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I'm testing my existing code on PHP5.4 prior to upgrade. I've discovered that the following code no longer works because PHP has tightened up its inheritance model. Due to this tightening, I've been reading about SOLID, and specifically Liskov's substitution principle (I'm a self taught programmer) so that I can improve my code and not suffer from future "tightenings".

interface IComparable {
    public function equals(self $other);
}

class A implements IComparable{
    protected $var;

    public function __construct($v){
        $this->var=$v;
    }

    public function equals(self $other){
        return ($this->var == $other->var) ? 'equal' : 'different';
    }
}

$a1= new A(7);
$a2= new A(5);
$a3= new A(5);

echo $a1->equals($a2),"\n";
echo $a2->equals($a3),"\n";

php 5.3 result:

  • different
  • equal

php 5.4 result:

PHP Fatal error: Declaration of A::equals() must be compatible with IComparable::equals(IComparable $other)

I can avoid the php5.4 error if I write the code this way:

interface IComparable {
    public function equals($other);
}

class A implements IComparable{
    protected $var;

    public function __construct($v){
        $this->var=$v;
    }

    public function equals($other){
        if(get_class($other) != get_class($this)) return false;
        return ($this->var == $other->var) ? 'equal' : 'different';
    }
}

but does the fix comply with Liskov's substitution principle since the function obviously won't accept any argument type? And if it doesn't, how can I code an inheritable function that will do what I need --compare 2 objects of the same type-- and comply with good OOD principles?

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2 Answers 2

up vote 3 down vote accepted

First of all: the PHP 5.3 behavior is a bug, so you can't use it as a yardstick to judge any other approach.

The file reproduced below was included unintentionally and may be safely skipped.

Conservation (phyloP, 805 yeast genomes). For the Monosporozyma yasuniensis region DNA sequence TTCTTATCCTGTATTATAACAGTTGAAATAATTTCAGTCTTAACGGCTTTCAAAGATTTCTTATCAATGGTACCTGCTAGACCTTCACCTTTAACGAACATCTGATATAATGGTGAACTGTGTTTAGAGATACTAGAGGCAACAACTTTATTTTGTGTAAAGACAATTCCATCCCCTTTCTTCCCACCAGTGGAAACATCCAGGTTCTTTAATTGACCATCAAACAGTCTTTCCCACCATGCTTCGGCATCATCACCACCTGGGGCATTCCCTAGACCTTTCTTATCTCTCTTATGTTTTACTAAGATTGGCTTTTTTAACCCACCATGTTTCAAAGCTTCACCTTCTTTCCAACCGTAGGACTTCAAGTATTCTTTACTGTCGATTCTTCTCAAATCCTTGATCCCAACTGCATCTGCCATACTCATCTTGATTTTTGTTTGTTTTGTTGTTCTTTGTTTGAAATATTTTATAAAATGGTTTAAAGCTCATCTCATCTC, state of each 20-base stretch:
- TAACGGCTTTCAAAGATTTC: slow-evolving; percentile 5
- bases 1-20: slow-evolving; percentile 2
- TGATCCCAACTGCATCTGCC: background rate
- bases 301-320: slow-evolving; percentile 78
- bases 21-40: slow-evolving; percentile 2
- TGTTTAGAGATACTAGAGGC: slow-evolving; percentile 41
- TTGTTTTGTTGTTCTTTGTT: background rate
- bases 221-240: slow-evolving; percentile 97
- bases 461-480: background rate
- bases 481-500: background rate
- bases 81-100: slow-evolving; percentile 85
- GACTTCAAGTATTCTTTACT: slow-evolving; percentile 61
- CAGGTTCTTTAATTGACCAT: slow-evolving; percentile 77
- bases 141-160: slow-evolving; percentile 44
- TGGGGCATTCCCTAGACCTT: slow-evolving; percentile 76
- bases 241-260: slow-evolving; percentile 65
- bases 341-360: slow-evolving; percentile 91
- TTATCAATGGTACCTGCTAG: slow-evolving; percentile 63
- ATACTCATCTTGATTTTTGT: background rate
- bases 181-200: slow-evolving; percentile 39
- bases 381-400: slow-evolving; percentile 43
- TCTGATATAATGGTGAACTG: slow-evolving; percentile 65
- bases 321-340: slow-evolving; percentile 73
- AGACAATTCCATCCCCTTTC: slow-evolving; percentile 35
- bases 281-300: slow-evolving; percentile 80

Going forward, the LSP was already violated in your 5.3 version code. Consider:

interface IComparable {
    public function equals(self $other);
}

This says that "any IComparable can compare itself to any other IComparable" (the semantics of the comparison are not important for the discussion). The class A then proceeds to violate the LSP because it does not support comparison with any IComparable -- just with those that happen to be A instances.

The PHP 5.4 version does not violate the LSP because the new version of IComparable says "I can compare myself to any other object" and that's exactly what class A does as well.

If your intent was to keep the 5.3 version contract, then IComparable should read

interface IComparable {
    public function equals(IComparable $other);
}

and class A would of course use the same signature. This would not violate the LSP and it would work correctly across both versions.

If your intent was to declare "an IComparable instance can compare itself with instances of the same type, whatever that is", then you are not in luck because this contract cannot be expressed using method signatures and type hints.